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Jon Rahm’s amazing chip-in complicated by rules controversy

Suffice it to say Jon Rahm was glad to have a five-shot lead heading to the 18th tee at the Memorial.

That’s because it turned out to have been a three-shot lead. That margin — three — turned out to be the final gap between him and runner-up Ryan Palmer, but not before a bit of last-minute rules intrigue on the finishing stretch during an action-packed finale at Muirfield Village.

Rahm effectively iced the tournament with a miraculous chip-in birdie at the treacherous par-3 16th, calling to mind Tiger Woods’ iconic flop shot from yesteryear.


But as Rahm finished out on 17, the CBS broadcast made an ominous cut back to a slow-motion replay of that shot, showing Rahm’s wedge pressing down behind his TaylorMade golf ball. Did the ball move?

“From my very first look in slow-mo I did not think it went back to its original position,” Nick Faldo said on the CBS broadcast. “It’s one dimple. It’s one dimple, I’m saying from here.”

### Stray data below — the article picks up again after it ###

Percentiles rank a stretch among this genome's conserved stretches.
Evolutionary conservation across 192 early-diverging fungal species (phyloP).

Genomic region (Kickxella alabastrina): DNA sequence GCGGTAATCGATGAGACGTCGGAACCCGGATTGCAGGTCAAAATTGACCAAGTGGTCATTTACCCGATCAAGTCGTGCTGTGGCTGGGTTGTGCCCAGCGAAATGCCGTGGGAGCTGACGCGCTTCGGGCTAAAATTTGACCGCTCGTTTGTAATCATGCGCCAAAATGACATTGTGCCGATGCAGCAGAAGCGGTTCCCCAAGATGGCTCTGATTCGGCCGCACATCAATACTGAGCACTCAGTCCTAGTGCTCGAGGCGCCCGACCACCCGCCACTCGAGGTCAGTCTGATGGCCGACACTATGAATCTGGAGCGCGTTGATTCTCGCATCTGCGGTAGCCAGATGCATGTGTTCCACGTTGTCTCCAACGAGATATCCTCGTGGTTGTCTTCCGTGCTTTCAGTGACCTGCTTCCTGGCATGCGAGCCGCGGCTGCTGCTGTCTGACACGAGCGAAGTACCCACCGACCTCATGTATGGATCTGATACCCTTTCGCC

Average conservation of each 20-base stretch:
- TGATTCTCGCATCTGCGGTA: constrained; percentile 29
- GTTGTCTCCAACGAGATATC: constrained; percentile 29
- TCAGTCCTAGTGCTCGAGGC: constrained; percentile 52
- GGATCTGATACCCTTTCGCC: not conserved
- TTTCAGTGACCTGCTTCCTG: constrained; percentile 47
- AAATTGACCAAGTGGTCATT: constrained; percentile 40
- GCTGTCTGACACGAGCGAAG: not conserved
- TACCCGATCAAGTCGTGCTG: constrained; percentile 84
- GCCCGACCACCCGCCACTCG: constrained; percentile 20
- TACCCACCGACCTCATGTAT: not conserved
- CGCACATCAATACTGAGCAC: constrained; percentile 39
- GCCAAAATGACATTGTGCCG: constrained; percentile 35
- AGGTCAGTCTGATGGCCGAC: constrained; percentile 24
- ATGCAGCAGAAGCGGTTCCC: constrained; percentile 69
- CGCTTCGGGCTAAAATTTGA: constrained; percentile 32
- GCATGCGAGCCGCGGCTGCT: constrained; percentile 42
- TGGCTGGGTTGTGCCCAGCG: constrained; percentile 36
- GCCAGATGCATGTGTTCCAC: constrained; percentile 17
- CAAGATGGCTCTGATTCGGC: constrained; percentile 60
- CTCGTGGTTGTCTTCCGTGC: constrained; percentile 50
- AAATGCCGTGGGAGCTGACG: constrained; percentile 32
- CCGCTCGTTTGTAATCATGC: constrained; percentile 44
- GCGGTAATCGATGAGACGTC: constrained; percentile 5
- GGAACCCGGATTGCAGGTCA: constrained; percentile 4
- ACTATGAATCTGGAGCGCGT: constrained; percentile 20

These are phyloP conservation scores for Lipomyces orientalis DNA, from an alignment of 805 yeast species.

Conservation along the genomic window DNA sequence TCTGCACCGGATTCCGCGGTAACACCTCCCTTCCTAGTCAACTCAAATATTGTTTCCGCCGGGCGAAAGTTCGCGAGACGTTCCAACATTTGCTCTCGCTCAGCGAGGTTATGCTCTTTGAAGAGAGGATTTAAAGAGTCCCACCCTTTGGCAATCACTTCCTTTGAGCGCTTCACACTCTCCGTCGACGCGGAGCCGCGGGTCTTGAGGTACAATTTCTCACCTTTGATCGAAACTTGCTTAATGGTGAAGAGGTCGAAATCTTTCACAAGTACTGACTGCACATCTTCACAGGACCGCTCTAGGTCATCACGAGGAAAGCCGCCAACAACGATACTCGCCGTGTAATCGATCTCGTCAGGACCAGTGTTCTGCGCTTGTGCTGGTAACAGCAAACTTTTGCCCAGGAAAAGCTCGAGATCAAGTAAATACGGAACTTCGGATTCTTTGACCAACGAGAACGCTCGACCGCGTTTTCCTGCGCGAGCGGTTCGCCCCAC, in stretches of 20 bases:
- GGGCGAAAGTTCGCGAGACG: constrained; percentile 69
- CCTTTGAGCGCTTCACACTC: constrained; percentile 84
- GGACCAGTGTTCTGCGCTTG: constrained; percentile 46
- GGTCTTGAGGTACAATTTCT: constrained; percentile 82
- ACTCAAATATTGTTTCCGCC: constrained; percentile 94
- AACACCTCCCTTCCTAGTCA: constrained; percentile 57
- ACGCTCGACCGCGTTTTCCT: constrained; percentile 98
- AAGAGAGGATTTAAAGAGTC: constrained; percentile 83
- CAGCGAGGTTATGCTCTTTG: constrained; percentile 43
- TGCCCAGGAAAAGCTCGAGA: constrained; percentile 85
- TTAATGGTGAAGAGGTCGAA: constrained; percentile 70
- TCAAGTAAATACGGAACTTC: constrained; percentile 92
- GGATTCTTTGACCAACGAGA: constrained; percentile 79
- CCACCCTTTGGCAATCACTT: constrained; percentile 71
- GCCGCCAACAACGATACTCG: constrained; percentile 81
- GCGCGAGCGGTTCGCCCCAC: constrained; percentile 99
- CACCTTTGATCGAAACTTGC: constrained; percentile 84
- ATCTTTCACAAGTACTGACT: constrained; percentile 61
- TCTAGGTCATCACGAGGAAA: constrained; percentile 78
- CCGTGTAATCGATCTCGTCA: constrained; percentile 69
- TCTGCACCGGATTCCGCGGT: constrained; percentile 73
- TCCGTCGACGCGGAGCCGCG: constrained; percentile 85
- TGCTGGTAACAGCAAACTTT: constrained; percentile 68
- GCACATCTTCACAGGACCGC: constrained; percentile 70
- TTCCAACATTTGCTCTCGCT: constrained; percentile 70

“There could be a nuance to that ruling,” analyst Ian Baker-Finch added, recalling the rules change dictating that the ball’s move would have to be visible to the naked eye and not just slow-motion cameras.

“If the Committee concludes that such facts could not reasonably have been seen with the naked eye and the player was not otherwise aware of a potential breach of the Rules, the player will be deemed not to have breached the Rules, even when video technology shows otherwise.”

Rahm was interviewed by Amanda Balionis immediately following his finish at No. 18, and it was clear from his reaction that he had no idea there was a ruling in question, but said he would accept any appropriate penalty.

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2 thoughts on “Jon Rahm’s amazing chip-in complicated by rules controversy

  1. blank

    Rahm handled this very well but would have been interesting to see how would have responded to it if it ended up taking the win away from him.

  2. blank

    So, this player’s name was Patrick Reed, would this have been a different news story? The ball clearly moved & Rahm tried to press the grass blades behind the ball & thats what made the ball move. And Rahm did not see it? Well then why blame Patrick Reed for his club touching the sand (his ball never moved).

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